View on Lake George

Thomas Cole, American (born England), 1801 - 1848

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1826

Oil on wood panel

Panel: 18 1/4 × 24 3/4 in. (46.4 × 62.9 cm)

Frame: 25 13/16 × 32 3/16 × 3 7/16 in. (65.5 × 81.7 × 8.8 cm)

Hood Museum of Art, Dartmouth: Purchased through a gift from Evelyn A. and William B. Jaffe, Class of 1964H, by exchange

2017.11

Geography

Place Made: United States, North America

Period

19th century

Object Name

Painting

Research Area

Painting

On view

Inscriptions

Signed, dated, and inscribed, lower center: T. Cole 1826; inscribed, in graphite, on reverse: Painted by / Thomas Cole; in graphite, in cursive, on the back: H. Ward / 23 Bond

Label

Thomas Cole painted this view of Lake George, New York, early in his career, just as he was emerging as America’s leading practitioner of the Romantic landscape tradition later known as the Hudson River School. Despite Lake George’s established reputation as a tourist destination and its fame as a battle site in the War of 1812 and the French and Indian War, Cole here depicts it as an expansive wilderness, with no evidence of human settlement. As a threatening storm approaches, we gaze upon the lake’s reflective surface from a rugged, boulder-strewn shore framed on the left by a dead, fallen tree, and on the right by gnarled, craggy trees in full leaf. Such nature-based motifs serve as reminders of the cycles of life and the land’s meteorological—rather than human—history. Cole thereby strengthened America’s romantic identity as a virgin land at a time when such mercantile advances as the 1825 opening of the Erie Canal promised to transform the land through an accelerated pace of expansion, industrialization, and urbanization.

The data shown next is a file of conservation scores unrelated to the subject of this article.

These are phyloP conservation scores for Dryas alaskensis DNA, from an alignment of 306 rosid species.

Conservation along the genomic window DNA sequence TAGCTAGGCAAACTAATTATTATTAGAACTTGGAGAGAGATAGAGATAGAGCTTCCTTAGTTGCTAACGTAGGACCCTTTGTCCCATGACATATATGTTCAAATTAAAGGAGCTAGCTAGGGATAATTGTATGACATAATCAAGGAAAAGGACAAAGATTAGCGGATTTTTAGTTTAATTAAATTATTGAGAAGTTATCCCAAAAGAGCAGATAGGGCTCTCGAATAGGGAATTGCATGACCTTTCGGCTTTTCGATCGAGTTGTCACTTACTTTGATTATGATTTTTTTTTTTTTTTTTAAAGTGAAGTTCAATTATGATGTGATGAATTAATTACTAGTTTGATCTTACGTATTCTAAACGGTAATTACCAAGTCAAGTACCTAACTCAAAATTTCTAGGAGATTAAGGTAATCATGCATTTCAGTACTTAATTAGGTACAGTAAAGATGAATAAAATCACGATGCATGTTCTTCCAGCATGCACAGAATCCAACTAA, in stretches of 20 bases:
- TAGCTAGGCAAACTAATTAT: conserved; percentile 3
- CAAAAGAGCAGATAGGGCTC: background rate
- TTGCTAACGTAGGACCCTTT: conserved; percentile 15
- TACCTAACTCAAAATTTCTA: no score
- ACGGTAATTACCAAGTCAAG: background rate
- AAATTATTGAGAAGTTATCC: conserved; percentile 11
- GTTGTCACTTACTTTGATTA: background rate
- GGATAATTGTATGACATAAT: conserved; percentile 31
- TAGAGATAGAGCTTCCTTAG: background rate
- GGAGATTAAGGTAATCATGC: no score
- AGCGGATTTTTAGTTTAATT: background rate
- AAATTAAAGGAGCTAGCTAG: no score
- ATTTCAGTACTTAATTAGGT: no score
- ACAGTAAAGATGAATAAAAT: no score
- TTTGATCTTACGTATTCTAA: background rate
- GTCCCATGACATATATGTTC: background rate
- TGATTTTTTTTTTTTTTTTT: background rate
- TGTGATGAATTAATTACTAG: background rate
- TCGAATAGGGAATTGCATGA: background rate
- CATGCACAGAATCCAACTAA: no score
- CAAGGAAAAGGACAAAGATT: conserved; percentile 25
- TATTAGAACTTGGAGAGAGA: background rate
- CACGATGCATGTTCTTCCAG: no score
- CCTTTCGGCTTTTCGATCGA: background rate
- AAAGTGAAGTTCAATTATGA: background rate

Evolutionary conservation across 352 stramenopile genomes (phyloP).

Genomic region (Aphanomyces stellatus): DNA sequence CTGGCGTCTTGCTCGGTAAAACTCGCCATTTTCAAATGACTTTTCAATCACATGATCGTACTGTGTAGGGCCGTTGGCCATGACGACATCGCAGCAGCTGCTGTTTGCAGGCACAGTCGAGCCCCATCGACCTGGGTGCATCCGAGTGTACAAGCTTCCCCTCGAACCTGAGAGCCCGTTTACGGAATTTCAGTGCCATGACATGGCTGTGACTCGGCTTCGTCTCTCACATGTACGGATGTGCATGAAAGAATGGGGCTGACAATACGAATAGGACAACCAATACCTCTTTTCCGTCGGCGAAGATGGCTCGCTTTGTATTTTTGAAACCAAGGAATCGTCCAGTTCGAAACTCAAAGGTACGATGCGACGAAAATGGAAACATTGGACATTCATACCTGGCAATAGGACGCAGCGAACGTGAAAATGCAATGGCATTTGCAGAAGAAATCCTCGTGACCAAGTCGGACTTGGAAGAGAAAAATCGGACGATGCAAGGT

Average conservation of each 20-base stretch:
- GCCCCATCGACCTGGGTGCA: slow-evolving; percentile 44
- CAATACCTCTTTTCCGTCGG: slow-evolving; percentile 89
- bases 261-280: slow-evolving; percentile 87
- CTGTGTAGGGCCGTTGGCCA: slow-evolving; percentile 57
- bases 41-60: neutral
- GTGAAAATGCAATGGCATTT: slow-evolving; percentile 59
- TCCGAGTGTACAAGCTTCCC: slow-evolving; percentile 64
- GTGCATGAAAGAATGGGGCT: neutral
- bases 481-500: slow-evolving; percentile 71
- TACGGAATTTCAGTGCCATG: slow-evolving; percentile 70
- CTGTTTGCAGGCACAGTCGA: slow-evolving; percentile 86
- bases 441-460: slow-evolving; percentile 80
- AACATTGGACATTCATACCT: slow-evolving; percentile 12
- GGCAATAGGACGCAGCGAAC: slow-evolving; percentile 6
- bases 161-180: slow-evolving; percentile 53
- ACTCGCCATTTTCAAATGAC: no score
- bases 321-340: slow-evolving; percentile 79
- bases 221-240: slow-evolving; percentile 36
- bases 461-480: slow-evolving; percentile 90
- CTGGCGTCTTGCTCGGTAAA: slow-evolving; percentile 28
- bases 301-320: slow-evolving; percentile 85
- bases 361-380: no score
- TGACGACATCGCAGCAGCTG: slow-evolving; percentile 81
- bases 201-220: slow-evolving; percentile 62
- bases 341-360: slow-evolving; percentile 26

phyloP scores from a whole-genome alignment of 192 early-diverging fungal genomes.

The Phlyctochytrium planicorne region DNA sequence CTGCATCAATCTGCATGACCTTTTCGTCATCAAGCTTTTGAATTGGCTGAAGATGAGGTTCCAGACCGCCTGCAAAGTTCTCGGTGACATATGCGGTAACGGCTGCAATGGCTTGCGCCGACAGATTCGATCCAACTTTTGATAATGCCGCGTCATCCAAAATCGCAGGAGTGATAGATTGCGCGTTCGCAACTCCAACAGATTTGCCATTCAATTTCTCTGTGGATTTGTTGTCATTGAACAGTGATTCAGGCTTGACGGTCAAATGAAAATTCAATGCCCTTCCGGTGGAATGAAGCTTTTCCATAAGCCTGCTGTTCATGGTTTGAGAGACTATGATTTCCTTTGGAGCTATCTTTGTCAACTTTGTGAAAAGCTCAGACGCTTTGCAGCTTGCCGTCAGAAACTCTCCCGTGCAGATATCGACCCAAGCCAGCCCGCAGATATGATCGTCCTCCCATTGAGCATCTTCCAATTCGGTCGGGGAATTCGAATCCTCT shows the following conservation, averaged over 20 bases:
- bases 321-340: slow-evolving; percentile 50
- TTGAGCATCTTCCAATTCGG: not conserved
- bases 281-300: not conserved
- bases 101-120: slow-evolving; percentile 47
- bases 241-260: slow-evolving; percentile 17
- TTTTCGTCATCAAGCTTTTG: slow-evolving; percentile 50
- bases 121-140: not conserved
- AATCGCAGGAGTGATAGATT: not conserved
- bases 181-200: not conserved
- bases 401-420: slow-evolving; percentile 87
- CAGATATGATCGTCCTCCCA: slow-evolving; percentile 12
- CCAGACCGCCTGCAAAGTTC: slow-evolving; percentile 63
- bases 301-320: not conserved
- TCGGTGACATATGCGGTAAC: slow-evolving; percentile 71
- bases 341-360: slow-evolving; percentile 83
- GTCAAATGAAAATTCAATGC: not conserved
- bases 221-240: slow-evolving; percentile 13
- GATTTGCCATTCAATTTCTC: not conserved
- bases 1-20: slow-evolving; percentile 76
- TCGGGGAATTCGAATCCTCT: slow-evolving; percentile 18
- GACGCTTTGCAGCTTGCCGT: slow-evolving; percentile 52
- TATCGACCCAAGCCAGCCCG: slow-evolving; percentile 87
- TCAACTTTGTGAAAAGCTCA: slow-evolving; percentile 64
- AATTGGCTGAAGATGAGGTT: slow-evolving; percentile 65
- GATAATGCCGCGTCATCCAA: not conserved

From the 2019 exhibition American Art, Colonial to Modern, curated by Barbara J. MacAdam, Jonathan L. Cohen Curator of American Art


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Thomas Cole painted this view of Lake George, New York, just as he was emerging as the leading US practitioner of the Romantic landscape tradition. Despite the site’s established reputation as a tourist destination, Cole depicted it as untouched “wilderness”—a concept central to the young nation’s identity that ignored the millennia-long presence of Native Americans.